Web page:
Listen to this story on “Retropod”:
But if you’re heading out for a family trip this summer, don’t feel bad; one of history’s roughest and toughest presidents used to vacation. And one of those trips became so legendary, you probably know about it, even if you don’t think you do.
In the fall of 1902, a year into his presidency, President Theodore Roosevelt headed to Mississippi for a bear-hunting vacation. There are only about 50 bears in the whole state these days, but, according to state park officials, in the early 1900s, Mississippi’s dense hardwood forests and canebrakes were home to thousands. Hunting dogs would chase them out into the open, where hunters on horseback could take aim.
Newspapers breathlessly recounted his train ride to the wilderness and the roughness of the camp. “PRESIDENT IN CAMP; READY FOR BEARS,” the New York Times wrote on Nov. 14:
“He was clad in hunting costume, riding trousers, heavy leather leggings, blue flannel shirt, corduroy coat, and wore brown slouch hat; around his waist was buckled his cartridge belt and at this side hung his ivory-handled hunting knife.”
The next day, after hours of vigorous pursuit, Roosevelt still hadn’t bagged a bear. A guide chased a small one into a thicket, then told Roosevelt to wait on the other side for the bear to come out. After some time, Roosevelt left for lunch. No sooner did he leave than the bear ran out of the thicket.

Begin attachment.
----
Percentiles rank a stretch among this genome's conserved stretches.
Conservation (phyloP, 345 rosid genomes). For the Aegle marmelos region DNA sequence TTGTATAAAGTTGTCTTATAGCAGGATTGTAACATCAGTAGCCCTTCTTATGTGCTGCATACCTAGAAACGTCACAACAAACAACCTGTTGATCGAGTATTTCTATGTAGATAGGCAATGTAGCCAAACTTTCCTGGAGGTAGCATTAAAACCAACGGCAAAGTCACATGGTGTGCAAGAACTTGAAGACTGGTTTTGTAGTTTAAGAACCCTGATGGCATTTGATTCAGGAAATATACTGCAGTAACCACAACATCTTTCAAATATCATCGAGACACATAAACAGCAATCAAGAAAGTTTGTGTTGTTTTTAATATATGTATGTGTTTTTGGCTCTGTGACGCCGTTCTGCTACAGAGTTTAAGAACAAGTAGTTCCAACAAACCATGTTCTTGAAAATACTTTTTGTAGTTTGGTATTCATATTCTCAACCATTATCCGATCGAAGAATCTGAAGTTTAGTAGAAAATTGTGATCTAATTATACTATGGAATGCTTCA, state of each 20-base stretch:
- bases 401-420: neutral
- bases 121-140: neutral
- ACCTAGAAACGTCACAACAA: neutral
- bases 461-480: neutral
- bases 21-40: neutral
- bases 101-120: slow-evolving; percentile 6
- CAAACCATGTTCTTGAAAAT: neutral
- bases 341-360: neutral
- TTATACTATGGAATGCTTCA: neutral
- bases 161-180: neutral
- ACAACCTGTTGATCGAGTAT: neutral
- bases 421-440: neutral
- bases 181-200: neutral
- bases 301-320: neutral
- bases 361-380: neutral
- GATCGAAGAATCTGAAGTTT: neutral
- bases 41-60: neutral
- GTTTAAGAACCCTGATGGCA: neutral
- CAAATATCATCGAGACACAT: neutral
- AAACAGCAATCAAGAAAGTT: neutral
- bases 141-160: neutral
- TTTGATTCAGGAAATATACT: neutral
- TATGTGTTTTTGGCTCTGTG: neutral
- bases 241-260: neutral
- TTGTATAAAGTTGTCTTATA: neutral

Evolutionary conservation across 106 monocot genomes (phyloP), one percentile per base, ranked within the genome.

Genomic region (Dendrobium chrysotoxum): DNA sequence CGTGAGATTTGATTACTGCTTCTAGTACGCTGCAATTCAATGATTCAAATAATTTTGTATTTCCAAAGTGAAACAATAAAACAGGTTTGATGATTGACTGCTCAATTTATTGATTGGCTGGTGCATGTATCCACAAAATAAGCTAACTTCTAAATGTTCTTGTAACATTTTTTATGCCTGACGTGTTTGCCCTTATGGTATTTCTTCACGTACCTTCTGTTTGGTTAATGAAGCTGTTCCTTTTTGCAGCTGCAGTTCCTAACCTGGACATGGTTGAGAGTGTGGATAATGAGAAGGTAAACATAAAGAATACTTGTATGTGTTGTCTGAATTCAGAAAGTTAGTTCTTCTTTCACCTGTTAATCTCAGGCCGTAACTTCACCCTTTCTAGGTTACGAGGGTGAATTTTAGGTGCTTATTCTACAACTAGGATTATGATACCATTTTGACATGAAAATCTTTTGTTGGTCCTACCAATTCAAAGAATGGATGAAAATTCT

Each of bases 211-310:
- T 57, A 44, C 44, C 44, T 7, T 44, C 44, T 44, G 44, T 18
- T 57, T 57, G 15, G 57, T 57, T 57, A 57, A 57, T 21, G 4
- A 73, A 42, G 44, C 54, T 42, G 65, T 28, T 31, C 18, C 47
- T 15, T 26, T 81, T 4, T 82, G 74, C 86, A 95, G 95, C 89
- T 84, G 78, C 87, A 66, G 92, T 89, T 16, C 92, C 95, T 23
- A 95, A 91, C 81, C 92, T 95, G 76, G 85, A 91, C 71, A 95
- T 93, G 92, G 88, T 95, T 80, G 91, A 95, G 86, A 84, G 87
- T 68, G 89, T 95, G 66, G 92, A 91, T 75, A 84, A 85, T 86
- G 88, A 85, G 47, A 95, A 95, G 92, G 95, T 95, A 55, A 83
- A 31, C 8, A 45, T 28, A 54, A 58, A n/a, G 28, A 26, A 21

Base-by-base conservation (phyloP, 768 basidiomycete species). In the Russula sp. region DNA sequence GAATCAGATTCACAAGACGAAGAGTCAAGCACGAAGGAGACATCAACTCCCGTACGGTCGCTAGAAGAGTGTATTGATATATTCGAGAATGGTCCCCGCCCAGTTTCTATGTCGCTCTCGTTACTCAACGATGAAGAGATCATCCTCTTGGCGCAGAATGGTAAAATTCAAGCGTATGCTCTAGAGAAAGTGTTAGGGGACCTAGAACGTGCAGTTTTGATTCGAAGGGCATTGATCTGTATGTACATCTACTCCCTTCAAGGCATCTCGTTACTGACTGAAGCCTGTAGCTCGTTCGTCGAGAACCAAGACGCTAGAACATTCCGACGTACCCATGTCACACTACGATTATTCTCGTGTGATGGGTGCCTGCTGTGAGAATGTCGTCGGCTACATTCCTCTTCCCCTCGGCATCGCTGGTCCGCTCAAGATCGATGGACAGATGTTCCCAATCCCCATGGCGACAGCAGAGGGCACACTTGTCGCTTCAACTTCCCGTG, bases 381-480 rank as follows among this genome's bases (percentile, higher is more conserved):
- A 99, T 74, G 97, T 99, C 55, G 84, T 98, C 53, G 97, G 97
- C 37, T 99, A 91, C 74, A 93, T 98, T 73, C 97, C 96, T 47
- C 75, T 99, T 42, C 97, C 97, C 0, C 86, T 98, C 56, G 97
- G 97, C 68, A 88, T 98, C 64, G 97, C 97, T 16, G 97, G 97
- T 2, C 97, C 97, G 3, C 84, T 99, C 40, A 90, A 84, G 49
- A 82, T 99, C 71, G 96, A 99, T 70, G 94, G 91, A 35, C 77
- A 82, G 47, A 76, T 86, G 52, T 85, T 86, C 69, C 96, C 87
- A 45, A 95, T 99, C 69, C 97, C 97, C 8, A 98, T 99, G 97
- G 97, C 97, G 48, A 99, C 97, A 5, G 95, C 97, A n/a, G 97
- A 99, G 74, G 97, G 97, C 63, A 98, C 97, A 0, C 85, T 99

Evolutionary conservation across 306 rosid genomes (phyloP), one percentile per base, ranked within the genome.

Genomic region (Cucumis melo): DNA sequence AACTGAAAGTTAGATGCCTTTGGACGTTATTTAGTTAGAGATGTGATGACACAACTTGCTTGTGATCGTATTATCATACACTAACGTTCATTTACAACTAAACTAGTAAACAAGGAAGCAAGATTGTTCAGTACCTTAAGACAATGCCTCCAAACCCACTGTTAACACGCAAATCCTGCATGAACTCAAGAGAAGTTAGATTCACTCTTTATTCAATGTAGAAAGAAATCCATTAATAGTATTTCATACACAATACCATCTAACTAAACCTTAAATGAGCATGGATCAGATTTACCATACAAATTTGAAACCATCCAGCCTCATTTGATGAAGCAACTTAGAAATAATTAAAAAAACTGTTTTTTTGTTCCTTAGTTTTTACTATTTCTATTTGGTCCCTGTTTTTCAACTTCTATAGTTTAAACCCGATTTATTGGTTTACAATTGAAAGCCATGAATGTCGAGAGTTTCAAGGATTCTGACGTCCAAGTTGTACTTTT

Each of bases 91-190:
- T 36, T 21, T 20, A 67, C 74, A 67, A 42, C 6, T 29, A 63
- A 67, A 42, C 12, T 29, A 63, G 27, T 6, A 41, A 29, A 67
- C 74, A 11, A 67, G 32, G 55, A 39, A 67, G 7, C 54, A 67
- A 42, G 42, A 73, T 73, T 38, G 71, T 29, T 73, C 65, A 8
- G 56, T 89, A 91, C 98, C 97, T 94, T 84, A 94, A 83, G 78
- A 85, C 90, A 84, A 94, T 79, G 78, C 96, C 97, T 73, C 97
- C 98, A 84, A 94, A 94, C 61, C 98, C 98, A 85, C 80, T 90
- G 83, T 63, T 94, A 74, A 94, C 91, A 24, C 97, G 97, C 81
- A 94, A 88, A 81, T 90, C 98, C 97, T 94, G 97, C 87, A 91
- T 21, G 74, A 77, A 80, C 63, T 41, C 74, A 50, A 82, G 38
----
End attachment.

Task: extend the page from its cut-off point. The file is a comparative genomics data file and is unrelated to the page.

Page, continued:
“Had they remained, the president would have had a shot,” a Washington Post article chided.
The bear, exhausted, fought valiantly with hunting dogs before the guide clubbed it over the head and tied it to a tree. He summoned the president to take his shot. Roosevelt refused. By his measure, it was unsportsmanlike to shoot an injured and tethered animal. He urged an aide to put it out of its misery.
The rest of the hunt wasn’t much better, perhaps caused by contingents of “insurgent” reporters hunting the president through the canebrakes and scaring away animals. After a few more days, Roosevelt gave up. “A string of trout the only trophy of the hunting party,” the New York Times announced.
News of the hypermasculine president’s vacation flop spurred Washington Post cartoonist Clifford Berryman to draw a cartoon of his refusal to shoot the small bear, which he shrank further to cub size. It ran in newspapers across the country.
A Brooklyn, N.Y., shop owner saw the cartoon and had an idea for a new toy. He and his wife sewed a plush stuffed bear, and, with Roosevelt’s permission, set it in a window display labeled “Teddy’s bear.” And thus, the teddy bear was born. It continues to be one of the most popular children’s toys in the world, and it even has had a march composed in its honor.
There are no known plans for plush golf carts in honor of Trump’s R&R at this time.